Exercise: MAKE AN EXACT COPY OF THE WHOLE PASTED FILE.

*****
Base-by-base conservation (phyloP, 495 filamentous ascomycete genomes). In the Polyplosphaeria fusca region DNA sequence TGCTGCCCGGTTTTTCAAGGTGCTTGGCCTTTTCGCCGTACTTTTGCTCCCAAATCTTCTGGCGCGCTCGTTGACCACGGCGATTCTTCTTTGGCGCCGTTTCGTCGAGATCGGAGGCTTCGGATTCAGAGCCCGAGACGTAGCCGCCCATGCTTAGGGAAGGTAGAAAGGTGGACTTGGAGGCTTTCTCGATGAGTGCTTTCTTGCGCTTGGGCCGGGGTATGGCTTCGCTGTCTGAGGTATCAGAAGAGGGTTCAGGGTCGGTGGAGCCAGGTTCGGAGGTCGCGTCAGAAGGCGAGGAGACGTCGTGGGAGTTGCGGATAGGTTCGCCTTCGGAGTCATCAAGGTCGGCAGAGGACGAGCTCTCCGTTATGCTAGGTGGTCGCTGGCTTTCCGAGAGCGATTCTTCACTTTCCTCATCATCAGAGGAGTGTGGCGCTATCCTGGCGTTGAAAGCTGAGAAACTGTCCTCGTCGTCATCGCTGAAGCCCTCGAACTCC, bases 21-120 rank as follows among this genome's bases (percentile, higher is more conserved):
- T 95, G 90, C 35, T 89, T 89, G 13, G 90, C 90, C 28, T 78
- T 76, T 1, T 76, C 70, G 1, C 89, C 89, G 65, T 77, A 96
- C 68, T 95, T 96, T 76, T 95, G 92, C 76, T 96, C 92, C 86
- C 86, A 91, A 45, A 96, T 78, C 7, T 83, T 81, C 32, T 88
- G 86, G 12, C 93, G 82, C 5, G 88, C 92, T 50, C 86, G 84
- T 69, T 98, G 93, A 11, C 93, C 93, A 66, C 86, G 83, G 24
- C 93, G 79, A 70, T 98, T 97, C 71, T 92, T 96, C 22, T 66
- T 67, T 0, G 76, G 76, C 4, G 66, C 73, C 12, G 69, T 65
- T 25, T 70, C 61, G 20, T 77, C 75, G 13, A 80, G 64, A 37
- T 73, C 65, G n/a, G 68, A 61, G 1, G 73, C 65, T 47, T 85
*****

Base-by-base conservation (phyloP, 495 filamentous ascomycete genomes). In the Polyplosphaeria fusca region DNA sequence TGCTGCCCGGTTTTTCAAGGTGCTTGGCCTTTTCGCCGTACTTTTGCTCCCAAATCTTCTGGCGCGCTCGTTGACCACGGCGATTCTTCTTTGGCGCCGTTTCGTCGAGATCGGAGGCTTCGGATTCAGAGCCCGAGACGTAGCCGCCCATGCTTAGGGAAGGTAGAAAGGTGGACTTGGAGGCTTTCTCGATGAGTGCTTTCTTGCGCTTGGGCCGGGGTATGGCTTCGCTGTCTGAGGTATCAGAAGAGGGTTCAGGGTCGGTGGAGCCAGGTTCGGAGGTCGCGTCAGAAGGCGAGGAGACGTCGTGGGAGTTGCGGATAGGTTCGCCTTCGGAGTCATCAAGGTCGGCAGAGGACGAGCTCTCCGTTATGCTAGGTGGTCGCTGGCTTTCCGAGAGCGATTCTTCACTTTCCTCATCATCAGAGGAGTGTGGCGCTATCCTGGCGTTGAAAGCTGAGAAACTGTCCTCGTCGTCATCGCTGAAGCCCTCGAACTCC, bases 21-120 rank as follows among this genome's bases (percentile, higher is more conserved):
- T 95, G 90, C 35, T 89, T 89, G 13, G 90, C 90, C 28, T 78
- T 76, T 1, T 76, C 70, G 1, C 89, C 89, G 65, T 77, A 96
- C 68, T 95, T 96, T 76, T 95, G 92, C 76, T 96, C 92, C 86
- C 86, A 91, A 45, A 96, T 78, C 7, T 83, T 81, C 32, T 88
- G 86, G 12, C 93, G 82, C 5, G 88, C 92, T 50, C 86, G 84
- T 69, T 98, G 93, A 11, C 93, C 93, A 66, C 86, G 83, G 24
- C 93, G 79, A 70, T 98, T 97, C 71, T 92, T 96, C 22, T 66
- T 67, T 0, G 76, G 76, C 4, G 66, C 73, C 12, G 69, T 65
- T 25, T 70, C 61, G 20, T 77, C 75, G 13, A 80, G 64, A 37
- T 73, C 65, G n/a, G 68, A 61, G 1, G 73, C 65, T 47, T 85